“Many cutting-edge techniques and concepts are combined in this research project, including the technology of advanced microscopes, molecular biology, and complicated genome editing. As well as my years of training and experience gained from Hong Kong and the Massachusetts Institute of Technology (MIT), the cutting-edge experimental techniques and the innovative idea to tackle a neuroscience problem allow me to get the Early Career Award” Professor Ip explained modestly. The use of cutting-edge microscope technology in the experiment allows direct examination of neuronal migration and function, and help understanding of the key factor controlling the plasticity mechanism.
Reason for giving up development opportunities in the United State and Singapore and returning to HK is…
“If we don’t come back to train our next generation, how can Hong Kong develop scientific research?” Professor Ip asks. He grew up in Hong Kong. Understanding that scientific research development follows a global path, he received post-doctoral training in MIT after completing his PhD. Although he could have stayed in the US or move to Singapore for his career, he always hoped that scientific research and start-up entrepreneurship would be careers pursued by young people in Hong Kong. In addition, there are many outstanding clinical neurologists and pre-clinical neuroscientists at the Faculty of Medicine at CUHK. With the support of the School of Biomedical Sciences, he decided to return to Hong Kong.
Thinking back, Professor Ip realises that the mentors he met and encountered, from Australia to CUHK, were all very important. Their guidance inspired him and made him who he is today. Therefore, he would like to do the same. He advises students not to focus on short-term return, but to seize the chance and chase goals with passion.
Professor Ip is currently a consultant in a student concern group for rare diseases. His duty is to raise the understanding of rare diseases among the general public and their awareness of the importance of scientific research into them, so that more resources are invested in the research to solve the problems.
From university to secondary schools
“CUHK’s School of Biomedical Sciences and Faculty of Medicine offer different courses in the first and second years of the undergraduate programme for students to build up their research interest by learning various research techniques in the laboratory” Professor Ip said. However, it’s still a challenge to attract more secondary school students to apply for the programme because, traditionally, students and parents in Hong Kong are not keen on scientific research. Through laboratory experience, he also hopes to let secondary school students step out from the classroom, get a taste of an adult workplace and build up their interest in scientific research.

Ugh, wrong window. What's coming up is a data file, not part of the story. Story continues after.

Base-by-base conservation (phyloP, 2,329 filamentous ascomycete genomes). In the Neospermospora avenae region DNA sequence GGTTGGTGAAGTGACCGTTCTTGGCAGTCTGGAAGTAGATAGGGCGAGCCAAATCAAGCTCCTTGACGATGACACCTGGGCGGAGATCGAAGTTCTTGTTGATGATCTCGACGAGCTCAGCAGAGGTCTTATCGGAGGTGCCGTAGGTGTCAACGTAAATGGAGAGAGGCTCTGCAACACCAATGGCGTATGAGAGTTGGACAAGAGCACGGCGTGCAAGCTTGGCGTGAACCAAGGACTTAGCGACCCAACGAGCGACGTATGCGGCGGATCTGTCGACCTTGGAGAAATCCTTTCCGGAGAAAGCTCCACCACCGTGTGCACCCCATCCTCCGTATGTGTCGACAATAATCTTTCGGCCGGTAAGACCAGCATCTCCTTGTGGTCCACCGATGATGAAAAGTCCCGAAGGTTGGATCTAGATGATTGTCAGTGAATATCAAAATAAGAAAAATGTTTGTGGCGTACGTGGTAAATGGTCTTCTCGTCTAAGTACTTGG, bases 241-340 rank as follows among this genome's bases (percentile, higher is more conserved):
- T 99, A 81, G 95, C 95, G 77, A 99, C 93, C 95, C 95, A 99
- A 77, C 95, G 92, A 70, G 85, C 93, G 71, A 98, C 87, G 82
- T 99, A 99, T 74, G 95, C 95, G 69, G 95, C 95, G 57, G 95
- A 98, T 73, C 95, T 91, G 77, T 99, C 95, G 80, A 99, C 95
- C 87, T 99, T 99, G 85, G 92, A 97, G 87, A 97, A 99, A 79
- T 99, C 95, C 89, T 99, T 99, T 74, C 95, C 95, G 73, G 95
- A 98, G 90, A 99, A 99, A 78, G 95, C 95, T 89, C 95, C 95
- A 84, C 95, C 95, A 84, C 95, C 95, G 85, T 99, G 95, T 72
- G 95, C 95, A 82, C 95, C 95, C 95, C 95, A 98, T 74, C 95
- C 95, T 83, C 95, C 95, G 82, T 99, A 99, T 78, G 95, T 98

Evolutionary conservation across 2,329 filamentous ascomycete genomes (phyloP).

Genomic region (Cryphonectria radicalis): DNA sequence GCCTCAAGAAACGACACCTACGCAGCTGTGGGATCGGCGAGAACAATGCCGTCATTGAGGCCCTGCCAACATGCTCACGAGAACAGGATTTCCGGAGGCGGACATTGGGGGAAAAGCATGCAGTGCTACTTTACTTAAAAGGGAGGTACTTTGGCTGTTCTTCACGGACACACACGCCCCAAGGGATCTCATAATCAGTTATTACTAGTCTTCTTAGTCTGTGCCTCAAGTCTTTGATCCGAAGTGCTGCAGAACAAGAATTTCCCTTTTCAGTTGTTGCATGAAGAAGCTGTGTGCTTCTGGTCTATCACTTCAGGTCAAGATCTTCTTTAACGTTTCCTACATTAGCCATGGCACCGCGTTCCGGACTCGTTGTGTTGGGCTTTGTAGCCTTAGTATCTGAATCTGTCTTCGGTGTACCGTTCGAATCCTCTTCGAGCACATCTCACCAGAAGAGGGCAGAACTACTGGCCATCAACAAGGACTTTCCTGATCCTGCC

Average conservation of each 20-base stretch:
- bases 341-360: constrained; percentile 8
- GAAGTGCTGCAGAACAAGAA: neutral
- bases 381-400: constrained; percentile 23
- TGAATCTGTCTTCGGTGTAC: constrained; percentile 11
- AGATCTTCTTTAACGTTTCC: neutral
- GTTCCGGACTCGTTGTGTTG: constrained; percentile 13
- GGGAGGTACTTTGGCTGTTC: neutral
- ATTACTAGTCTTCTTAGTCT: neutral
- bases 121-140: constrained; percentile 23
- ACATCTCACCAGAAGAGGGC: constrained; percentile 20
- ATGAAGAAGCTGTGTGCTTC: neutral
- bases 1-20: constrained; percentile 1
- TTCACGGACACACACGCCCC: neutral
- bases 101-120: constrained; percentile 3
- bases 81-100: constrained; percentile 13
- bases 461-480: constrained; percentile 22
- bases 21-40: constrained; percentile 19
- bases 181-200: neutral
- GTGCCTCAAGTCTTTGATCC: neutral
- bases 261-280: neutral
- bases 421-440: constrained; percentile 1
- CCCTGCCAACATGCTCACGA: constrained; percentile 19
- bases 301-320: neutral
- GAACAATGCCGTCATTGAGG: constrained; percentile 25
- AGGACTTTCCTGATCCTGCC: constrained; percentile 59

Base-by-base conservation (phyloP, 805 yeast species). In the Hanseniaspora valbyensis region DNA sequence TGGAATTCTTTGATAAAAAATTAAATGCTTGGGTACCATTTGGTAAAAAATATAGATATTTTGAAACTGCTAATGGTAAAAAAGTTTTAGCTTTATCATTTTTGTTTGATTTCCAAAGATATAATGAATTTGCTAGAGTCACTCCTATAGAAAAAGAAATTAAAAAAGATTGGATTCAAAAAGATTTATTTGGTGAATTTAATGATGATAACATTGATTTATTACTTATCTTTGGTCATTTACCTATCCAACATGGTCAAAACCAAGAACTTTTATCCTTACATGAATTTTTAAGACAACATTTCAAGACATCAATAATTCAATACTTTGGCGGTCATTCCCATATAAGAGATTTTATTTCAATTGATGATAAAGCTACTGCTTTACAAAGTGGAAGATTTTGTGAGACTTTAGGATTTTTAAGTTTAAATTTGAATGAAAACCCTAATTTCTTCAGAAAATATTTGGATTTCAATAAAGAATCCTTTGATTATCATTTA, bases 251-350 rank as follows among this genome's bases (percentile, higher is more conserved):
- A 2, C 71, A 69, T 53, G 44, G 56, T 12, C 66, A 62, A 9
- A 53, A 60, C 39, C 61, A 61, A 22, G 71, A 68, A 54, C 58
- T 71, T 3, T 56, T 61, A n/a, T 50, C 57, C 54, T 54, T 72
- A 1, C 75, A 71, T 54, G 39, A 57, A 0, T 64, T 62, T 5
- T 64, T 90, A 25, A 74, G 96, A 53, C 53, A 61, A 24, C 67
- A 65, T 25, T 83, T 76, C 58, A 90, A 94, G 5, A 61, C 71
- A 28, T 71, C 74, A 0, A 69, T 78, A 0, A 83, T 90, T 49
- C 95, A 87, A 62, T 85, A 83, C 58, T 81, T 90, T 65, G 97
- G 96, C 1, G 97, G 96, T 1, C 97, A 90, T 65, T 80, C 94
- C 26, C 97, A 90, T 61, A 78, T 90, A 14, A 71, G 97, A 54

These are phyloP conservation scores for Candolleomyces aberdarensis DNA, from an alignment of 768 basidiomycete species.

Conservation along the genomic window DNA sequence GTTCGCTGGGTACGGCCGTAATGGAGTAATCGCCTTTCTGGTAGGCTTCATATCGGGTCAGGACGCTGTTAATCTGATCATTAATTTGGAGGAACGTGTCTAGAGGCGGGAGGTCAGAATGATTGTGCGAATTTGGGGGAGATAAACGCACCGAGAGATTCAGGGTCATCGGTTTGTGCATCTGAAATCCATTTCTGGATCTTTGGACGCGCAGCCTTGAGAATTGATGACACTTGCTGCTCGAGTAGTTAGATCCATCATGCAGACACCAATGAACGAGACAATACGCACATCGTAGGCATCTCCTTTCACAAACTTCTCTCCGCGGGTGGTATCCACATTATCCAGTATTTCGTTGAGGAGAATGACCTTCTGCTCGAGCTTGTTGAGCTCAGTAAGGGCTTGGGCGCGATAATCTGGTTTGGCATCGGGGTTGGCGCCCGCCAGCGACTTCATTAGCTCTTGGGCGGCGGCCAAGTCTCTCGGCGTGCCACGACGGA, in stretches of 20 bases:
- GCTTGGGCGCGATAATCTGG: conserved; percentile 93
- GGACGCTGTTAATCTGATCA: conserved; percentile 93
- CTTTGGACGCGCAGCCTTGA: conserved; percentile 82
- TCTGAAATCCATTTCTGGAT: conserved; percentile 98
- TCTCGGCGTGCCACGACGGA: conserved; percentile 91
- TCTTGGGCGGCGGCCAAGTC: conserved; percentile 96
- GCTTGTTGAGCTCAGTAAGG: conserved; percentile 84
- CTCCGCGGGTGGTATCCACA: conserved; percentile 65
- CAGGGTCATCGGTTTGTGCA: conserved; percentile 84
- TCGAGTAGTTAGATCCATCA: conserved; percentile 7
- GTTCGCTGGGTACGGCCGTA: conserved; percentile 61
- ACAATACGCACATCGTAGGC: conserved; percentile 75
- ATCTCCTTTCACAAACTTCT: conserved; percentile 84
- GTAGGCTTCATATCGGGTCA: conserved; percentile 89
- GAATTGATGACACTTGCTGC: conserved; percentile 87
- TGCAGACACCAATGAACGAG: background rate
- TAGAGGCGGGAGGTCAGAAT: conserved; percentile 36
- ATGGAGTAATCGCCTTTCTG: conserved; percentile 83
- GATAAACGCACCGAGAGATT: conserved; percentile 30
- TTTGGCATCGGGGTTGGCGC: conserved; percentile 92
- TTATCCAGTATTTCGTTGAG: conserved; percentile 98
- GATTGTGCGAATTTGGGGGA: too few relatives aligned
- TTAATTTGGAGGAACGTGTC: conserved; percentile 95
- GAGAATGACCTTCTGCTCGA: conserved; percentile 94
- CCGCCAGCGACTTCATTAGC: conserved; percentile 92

Facing and accepting the failure
Scientific research is a long and challenging journey. How does Professor Ip persist in his research work? And how does he respond to failure? He tells of some of the necessary hardships that researchers must face.
“Taking up a subject that interests you is the key to continuing this long journey. If you have taken the wrong course, just drop it and switch to the right one. Don’t feel ashamed! There is always a failure or a bottleneck situation no matter whether you’re studying or doing experiments, so if you’re not taking the subject that you’re passionate about, how can you go on? Moreover, work-life balance is also important, and don’t let yourself burn out.” Professor Ip feels glad that his wife is also a researcher. They can understand and support each other to go further.
“Failure is a must-be process in the journey of scientific research. As long as you learn from mistakes, don’t dwell on a dead end. Instead, ask about and discuss issues with mentors or peers to seek solutions. Learn from mistakes, drill into a topic that you like, and look for new discovery. Meanwhile, participate in academic conferences and learn from other researchers’ work. Scientific research is not only a job, it is a part of life for the researchers because promoting the development of science is our mission” Professor Ip encourages students to continue the scientific spirit in Hong Kong.